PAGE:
A 2017 longform article that I just got around to reading, on the economic abuse of West Virginia/central Appalachia. Outcomes: high poverty, low income, low education, higher mortality, higher opioids...
It's an absentee extractive regime, like many colonies. Mines are owned by outside companies, coal wasn't taxed by the state until the 1970s, tons of profit simply exported. Quintessential company towns: workers living in company housing, paid in script, stuff with overpriced company stores. (Maybe less so now, but significant history.) Classist and underfunded schools. Public pays in pollution and land degradation, and now subsidizes the coal companies with outright money.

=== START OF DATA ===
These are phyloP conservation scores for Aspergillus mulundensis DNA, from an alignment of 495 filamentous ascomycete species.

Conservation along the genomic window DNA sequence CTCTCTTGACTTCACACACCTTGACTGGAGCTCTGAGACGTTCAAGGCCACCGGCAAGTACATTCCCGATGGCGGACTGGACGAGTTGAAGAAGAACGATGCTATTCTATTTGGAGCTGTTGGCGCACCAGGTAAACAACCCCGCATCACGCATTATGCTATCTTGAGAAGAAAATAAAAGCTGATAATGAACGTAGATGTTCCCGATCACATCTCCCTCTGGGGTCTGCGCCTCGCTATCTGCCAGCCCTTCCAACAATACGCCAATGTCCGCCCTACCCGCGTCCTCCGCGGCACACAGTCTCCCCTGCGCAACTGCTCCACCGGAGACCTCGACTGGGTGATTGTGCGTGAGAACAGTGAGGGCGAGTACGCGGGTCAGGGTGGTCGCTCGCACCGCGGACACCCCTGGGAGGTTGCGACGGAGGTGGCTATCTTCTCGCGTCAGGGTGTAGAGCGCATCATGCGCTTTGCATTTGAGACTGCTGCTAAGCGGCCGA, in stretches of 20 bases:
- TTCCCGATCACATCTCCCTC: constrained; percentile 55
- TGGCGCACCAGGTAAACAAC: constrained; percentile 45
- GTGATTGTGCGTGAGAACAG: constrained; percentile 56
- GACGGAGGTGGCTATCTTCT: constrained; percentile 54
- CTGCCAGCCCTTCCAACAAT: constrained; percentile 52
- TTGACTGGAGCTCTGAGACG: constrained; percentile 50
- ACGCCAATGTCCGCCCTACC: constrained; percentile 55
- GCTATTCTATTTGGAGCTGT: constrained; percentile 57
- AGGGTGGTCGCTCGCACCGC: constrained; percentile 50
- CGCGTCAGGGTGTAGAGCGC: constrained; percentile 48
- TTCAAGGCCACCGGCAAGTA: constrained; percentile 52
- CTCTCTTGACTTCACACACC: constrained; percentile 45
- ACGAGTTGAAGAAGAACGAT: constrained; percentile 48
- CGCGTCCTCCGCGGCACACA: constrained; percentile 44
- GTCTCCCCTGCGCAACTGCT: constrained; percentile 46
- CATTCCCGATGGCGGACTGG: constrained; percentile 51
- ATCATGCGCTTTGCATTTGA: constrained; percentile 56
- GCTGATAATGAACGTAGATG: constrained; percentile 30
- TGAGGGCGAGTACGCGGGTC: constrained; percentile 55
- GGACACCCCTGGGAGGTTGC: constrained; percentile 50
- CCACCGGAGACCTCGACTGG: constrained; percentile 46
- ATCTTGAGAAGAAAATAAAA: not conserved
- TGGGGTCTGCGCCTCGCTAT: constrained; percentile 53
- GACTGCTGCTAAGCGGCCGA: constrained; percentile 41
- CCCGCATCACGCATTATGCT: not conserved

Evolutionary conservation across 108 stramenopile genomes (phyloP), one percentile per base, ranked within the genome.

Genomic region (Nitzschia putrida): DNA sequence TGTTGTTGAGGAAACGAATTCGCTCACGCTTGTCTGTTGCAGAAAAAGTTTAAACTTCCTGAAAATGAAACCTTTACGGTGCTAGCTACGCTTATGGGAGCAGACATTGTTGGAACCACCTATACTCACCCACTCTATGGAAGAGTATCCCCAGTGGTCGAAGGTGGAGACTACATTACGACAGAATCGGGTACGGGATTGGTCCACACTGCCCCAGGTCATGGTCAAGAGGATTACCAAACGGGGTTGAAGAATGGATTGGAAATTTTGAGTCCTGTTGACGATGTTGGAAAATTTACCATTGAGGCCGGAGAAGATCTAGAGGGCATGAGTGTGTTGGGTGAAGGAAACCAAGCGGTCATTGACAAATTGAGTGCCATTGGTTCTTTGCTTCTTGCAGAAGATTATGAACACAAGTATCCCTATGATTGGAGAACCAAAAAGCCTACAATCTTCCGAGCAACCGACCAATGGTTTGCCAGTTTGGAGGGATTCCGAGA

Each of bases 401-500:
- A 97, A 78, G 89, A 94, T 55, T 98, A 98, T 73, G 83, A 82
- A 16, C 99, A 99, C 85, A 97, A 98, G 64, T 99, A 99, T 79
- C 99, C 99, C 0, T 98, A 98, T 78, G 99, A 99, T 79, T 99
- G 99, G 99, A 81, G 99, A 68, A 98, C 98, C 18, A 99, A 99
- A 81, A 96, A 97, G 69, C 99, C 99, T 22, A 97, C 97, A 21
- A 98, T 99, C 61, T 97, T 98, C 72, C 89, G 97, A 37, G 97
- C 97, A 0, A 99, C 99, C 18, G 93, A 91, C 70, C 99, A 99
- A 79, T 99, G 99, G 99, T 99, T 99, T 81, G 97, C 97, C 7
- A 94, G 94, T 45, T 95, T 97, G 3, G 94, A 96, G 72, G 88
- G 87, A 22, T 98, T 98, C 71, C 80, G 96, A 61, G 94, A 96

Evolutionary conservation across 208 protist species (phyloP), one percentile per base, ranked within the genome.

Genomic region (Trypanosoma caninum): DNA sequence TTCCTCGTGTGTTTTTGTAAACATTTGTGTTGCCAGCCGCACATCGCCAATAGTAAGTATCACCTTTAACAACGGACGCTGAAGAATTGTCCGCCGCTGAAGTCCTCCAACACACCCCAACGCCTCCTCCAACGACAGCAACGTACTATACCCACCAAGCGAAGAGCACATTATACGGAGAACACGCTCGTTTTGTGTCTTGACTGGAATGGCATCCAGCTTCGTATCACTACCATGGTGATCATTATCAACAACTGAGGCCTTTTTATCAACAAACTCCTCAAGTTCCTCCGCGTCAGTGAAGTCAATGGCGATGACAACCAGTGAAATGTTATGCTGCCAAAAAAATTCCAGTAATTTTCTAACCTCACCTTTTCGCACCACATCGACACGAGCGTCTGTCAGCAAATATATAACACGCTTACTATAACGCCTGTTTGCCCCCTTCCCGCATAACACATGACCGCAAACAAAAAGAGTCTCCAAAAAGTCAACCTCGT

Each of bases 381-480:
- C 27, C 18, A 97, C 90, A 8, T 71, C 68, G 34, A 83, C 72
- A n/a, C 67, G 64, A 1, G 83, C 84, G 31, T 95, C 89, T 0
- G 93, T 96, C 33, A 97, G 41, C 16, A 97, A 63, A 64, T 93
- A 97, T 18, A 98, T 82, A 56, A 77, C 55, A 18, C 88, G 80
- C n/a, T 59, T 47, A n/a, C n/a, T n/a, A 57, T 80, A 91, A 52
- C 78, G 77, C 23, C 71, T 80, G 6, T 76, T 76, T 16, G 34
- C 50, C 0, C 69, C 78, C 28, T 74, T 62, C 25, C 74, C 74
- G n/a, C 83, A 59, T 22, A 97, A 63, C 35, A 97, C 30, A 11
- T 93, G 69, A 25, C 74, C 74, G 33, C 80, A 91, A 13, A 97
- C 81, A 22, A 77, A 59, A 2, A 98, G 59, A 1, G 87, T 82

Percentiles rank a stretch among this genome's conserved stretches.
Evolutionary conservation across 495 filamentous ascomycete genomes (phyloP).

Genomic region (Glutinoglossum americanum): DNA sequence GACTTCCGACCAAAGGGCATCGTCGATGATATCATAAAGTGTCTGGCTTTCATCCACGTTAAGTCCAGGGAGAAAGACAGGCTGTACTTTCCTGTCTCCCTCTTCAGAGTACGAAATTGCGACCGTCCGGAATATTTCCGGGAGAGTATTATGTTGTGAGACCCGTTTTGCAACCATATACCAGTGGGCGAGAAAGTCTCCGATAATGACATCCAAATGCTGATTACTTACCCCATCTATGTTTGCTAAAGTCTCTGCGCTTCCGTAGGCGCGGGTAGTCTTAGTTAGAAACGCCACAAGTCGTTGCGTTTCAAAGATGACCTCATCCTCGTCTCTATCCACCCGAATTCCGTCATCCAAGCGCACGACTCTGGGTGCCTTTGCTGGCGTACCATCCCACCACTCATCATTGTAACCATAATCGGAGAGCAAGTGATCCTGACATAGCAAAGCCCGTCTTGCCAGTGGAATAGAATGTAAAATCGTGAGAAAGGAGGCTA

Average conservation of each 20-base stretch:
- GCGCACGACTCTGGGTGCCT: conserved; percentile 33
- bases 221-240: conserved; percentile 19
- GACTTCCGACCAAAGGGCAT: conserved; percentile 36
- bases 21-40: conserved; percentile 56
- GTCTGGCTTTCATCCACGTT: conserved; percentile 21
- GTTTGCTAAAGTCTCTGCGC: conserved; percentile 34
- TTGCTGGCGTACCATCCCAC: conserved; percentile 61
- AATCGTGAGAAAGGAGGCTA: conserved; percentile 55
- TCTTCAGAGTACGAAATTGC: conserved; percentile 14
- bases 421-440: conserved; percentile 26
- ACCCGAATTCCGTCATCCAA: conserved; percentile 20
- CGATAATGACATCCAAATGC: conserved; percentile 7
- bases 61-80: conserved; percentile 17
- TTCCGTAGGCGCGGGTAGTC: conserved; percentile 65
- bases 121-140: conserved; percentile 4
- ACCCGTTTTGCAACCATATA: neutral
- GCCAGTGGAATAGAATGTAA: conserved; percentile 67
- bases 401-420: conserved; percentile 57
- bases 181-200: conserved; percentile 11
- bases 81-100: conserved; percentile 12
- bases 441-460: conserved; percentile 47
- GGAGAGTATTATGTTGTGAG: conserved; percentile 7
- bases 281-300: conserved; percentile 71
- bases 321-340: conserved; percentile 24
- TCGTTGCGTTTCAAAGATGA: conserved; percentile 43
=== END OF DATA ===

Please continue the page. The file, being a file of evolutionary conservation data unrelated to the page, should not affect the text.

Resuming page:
'Mullins made the National Honors Society. But in eighth grade, an administrator had talked him out of taking the advanced-track classes, telling him his course load looked like too much work for him to handle. Not that he needed much of a push—those classes were filled with the coal-boss kids, who bullied anyone whose dad actually entered a mine.'
'She told her mother she would go anywhere that had at least one stoplight.'
'They come from where even a community college is mostly unheard of. Especially thinking you could move away to a university—that’s not even in the realm of possibility.' See the DW comments at https://mindstalk.dreamwidth.org/565063.html#comments